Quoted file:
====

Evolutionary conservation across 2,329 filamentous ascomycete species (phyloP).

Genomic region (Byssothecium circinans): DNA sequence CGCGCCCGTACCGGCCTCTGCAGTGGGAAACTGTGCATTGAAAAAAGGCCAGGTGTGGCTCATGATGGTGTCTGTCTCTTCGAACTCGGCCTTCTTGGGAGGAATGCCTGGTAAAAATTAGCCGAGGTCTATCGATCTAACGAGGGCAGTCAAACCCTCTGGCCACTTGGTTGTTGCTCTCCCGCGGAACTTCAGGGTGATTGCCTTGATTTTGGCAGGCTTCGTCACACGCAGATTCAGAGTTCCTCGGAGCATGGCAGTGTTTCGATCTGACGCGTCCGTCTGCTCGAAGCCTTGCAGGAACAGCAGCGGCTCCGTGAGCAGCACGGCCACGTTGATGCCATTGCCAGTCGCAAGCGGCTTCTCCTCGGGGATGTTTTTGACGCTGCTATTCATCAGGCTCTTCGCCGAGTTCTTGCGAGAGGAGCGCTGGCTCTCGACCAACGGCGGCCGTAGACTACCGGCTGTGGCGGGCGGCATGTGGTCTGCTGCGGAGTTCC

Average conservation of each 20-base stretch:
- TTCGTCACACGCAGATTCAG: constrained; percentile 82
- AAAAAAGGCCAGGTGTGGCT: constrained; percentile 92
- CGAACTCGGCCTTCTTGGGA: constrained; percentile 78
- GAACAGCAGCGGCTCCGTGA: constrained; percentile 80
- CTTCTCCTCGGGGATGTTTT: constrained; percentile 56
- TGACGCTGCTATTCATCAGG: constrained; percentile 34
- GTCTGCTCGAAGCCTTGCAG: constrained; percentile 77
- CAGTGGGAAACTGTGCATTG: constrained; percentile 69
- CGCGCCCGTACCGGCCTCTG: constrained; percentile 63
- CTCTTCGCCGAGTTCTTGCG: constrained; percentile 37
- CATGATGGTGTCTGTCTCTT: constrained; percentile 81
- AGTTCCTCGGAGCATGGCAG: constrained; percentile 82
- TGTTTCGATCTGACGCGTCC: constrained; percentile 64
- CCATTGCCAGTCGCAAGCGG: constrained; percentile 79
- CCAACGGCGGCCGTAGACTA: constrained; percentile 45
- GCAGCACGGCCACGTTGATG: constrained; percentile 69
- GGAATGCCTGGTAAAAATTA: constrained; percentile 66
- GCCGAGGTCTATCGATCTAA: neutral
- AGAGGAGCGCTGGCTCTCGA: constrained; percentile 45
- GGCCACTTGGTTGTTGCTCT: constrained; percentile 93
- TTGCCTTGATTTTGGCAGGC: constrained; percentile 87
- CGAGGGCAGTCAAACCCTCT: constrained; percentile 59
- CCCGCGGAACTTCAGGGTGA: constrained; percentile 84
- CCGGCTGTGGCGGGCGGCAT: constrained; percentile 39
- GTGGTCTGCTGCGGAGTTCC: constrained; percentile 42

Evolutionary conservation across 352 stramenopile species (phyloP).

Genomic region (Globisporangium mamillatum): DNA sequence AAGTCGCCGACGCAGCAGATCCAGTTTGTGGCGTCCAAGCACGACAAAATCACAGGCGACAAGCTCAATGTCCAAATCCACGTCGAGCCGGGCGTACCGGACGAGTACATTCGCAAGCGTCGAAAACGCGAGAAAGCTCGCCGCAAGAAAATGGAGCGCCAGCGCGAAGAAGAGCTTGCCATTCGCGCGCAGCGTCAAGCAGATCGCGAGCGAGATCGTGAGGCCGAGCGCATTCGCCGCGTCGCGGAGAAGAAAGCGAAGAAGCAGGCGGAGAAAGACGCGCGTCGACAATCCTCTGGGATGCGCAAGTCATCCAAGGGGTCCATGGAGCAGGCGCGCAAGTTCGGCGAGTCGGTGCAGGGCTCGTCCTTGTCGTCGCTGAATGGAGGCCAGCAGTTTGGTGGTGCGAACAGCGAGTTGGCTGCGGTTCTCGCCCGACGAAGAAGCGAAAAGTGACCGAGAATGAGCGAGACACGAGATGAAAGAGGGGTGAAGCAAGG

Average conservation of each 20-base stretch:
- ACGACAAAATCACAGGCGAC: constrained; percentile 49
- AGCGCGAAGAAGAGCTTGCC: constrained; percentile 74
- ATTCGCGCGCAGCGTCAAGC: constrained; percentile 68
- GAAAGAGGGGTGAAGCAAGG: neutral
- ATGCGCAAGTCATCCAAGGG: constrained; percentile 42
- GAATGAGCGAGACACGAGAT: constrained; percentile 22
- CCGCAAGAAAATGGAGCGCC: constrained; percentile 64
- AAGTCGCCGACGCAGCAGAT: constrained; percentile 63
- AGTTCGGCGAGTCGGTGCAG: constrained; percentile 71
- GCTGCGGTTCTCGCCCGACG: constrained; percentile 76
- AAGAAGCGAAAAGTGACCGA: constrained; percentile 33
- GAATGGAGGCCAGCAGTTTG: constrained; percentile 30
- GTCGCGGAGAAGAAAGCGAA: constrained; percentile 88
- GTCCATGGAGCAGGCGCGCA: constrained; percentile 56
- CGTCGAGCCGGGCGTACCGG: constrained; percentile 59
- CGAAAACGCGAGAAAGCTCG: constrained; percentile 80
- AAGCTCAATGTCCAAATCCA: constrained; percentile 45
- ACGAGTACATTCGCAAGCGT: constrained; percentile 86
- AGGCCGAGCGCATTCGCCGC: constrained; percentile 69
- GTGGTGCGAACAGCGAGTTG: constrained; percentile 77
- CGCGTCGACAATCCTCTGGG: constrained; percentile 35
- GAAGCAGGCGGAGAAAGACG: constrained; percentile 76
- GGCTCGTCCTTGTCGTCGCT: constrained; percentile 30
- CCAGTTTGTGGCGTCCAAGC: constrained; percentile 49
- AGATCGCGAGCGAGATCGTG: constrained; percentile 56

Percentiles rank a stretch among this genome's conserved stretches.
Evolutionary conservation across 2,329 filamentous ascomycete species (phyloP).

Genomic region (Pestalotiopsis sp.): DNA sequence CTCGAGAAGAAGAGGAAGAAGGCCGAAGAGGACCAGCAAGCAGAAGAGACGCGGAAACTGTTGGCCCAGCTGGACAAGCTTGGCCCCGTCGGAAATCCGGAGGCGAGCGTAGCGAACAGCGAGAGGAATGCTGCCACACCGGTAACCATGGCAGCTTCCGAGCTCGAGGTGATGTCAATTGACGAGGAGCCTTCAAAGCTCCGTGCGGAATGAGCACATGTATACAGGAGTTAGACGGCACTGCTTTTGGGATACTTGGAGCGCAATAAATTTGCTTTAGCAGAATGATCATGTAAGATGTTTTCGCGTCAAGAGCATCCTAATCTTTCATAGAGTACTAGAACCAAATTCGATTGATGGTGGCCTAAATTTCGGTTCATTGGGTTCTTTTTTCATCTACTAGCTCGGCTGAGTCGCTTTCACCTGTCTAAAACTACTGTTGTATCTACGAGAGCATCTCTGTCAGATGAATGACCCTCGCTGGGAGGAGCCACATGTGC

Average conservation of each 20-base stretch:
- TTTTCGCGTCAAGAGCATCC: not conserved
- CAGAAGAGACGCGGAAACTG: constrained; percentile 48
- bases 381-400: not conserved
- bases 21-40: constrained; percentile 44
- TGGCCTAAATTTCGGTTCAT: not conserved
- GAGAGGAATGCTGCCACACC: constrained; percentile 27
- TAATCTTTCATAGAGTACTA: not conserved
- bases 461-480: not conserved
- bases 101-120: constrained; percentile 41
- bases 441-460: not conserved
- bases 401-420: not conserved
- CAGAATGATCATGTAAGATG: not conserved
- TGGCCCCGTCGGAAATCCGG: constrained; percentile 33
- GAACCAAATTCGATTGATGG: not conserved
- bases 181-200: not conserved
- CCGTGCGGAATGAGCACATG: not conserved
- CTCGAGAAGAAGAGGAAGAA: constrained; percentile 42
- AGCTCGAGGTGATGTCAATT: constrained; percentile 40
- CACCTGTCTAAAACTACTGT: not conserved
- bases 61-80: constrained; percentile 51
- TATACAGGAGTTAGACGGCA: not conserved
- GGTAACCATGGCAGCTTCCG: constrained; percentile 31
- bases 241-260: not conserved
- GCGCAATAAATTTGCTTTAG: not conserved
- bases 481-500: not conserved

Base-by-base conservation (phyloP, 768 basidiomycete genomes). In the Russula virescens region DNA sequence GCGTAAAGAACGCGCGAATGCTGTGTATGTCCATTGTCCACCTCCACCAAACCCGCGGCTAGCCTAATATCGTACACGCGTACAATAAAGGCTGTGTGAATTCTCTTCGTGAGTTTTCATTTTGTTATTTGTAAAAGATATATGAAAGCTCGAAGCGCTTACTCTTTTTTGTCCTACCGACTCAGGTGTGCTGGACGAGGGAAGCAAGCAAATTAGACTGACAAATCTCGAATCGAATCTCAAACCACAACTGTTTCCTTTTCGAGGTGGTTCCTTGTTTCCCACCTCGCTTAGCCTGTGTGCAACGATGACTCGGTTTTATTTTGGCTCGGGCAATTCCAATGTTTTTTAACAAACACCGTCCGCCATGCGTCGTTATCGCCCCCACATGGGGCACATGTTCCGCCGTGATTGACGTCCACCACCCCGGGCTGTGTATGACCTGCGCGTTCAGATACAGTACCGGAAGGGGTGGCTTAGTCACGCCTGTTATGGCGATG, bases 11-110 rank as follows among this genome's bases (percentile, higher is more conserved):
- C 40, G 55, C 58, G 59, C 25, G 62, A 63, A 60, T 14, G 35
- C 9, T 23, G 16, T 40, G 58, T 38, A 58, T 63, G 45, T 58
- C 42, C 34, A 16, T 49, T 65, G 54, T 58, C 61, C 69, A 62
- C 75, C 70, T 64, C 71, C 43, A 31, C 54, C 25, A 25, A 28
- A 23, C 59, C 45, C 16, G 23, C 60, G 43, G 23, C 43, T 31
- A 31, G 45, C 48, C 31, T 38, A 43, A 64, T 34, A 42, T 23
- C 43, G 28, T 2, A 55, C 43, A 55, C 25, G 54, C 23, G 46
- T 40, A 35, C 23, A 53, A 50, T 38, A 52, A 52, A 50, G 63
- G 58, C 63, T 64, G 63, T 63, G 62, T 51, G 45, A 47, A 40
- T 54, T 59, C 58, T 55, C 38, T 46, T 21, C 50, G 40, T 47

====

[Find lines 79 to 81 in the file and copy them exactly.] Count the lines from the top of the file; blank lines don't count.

- CACCTGTCTAAAACTACTGT: not conserved
- bases 61-80: constrained; percentile 51
- TATACAGGAGTTAGACGGCA: not conserved